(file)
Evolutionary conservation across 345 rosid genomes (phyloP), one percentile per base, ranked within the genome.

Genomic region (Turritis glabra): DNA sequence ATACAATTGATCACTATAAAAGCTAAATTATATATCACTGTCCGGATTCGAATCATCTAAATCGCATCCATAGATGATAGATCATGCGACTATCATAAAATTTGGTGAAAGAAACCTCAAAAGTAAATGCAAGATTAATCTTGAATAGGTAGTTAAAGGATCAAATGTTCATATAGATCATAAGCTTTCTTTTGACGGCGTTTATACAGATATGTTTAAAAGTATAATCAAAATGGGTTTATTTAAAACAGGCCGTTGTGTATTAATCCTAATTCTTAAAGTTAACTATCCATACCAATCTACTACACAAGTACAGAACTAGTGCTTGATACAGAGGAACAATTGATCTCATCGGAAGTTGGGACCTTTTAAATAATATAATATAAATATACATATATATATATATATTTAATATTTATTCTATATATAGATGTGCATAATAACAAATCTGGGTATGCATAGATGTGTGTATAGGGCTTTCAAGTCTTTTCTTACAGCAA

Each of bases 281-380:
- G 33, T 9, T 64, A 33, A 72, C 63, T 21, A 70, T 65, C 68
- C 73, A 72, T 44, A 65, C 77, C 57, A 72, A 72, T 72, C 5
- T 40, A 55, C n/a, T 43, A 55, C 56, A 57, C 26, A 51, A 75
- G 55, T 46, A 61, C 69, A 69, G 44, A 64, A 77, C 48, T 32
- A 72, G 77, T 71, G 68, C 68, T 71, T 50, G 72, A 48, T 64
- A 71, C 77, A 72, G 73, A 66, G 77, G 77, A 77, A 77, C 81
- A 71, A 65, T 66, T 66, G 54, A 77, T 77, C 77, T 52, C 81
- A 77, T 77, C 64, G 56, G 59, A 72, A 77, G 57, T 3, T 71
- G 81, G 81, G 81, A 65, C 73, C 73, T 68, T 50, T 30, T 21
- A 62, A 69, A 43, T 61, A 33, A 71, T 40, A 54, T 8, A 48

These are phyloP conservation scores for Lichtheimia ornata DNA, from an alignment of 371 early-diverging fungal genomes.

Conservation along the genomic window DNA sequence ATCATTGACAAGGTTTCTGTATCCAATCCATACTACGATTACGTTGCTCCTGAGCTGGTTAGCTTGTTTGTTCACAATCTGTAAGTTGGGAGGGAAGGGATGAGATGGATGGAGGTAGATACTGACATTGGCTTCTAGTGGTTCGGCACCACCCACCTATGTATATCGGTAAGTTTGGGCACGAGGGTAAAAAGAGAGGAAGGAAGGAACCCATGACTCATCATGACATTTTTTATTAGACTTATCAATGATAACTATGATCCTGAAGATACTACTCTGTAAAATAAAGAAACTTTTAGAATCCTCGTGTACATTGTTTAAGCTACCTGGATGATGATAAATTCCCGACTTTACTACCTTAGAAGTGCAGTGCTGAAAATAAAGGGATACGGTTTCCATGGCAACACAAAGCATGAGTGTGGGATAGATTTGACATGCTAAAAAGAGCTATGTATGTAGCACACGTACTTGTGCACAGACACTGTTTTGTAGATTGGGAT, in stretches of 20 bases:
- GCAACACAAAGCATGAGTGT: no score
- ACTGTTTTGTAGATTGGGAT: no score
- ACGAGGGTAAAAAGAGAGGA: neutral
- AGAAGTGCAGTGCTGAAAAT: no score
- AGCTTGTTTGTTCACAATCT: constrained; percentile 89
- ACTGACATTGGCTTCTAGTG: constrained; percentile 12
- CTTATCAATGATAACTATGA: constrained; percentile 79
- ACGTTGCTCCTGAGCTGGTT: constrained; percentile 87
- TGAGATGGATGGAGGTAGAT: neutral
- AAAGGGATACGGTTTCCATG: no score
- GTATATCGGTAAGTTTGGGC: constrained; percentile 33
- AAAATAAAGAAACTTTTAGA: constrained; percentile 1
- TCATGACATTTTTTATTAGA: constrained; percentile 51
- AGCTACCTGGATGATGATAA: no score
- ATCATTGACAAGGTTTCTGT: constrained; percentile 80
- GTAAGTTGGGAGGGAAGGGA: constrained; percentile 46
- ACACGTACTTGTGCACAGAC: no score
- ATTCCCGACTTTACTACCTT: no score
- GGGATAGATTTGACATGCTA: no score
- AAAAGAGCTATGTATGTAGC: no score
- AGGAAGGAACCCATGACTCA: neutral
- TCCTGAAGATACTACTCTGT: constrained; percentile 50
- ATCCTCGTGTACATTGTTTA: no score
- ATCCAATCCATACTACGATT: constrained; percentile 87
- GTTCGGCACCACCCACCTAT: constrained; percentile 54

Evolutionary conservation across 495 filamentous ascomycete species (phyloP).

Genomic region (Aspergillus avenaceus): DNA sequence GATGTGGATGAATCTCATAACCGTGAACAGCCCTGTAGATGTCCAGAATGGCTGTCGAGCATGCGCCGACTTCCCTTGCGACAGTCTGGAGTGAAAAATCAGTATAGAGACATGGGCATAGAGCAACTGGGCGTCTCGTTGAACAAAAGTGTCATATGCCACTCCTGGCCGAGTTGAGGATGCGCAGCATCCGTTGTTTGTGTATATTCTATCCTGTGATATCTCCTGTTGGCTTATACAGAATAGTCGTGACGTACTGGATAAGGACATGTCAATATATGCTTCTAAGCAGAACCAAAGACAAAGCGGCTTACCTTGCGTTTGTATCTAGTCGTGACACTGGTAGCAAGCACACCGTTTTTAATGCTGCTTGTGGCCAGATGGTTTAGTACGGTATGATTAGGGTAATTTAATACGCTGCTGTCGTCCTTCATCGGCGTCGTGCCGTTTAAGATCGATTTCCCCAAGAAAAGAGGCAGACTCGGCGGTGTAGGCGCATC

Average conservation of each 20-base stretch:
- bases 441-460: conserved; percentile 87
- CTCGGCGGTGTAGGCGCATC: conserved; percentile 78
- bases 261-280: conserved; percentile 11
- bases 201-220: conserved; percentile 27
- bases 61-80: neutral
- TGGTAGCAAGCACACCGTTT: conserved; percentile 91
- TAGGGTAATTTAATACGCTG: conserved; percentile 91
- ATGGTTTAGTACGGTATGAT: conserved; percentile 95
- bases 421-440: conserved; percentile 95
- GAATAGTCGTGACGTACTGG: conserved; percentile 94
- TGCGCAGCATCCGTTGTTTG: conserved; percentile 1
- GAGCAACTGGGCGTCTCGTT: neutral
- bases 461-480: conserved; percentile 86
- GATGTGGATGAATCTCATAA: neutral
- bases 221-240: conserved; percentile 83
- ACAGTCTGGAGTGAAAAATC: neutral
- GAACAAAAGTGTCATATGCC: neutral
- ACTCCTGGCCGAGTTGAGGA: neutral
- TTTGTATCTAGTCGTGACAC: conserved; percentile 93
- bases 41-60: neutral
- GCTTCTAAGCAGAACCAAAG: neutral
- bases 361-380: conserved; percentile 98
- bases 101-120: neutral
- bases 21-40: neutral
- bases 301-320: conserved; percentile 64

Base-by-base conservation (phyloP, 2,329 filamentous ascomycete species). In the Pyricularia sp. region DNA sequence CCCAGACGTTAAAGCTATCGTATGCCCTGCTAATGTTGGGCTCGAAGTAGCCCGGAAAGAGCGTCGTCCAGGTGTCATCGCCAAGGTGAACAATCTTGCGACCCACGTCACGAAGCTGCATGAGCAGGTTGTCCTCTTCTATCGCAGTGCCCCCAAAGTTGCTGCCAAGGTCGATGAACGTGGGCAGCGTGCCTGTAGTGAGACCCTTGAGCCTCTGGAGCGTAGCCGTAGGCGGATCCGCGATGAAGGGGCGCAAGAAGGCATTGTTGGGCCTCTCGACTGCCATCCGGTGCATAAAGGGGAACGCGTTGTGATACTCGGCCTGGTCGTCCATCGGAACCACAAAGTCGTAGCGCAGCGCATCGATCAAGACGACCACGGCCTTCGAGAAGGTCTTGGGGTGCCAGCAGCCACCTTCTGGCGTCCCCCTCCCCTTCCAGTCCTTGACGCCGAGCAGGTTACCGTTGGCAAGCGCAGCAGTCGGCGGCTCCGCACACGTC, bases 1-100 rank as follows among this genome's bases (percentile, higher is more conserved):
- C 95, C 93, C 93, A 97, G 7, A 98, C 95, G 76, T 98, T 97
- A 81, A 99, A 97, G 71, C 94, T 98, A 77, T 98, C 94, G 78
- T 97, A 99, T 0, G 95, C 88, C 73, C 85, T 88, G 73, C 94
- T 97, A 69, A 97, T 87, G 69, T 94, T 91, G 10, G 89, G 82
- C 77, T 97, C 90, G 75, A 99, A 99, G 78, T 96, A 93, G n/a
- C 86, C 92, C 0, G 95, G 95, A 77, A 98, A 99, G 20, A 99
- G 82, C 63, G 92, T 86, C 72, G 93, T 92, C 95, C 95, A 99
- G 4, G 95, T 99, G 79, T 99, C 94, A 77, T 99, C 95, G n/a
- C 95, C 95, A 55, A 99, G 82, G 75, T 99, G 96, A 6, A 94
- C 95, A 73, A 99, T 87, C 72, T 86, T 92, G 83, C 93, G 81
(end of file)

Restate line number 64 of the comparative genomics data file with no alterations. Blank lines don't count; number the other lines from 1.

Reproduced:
- GCTTCTAAGCAGAACCAAAG: neutral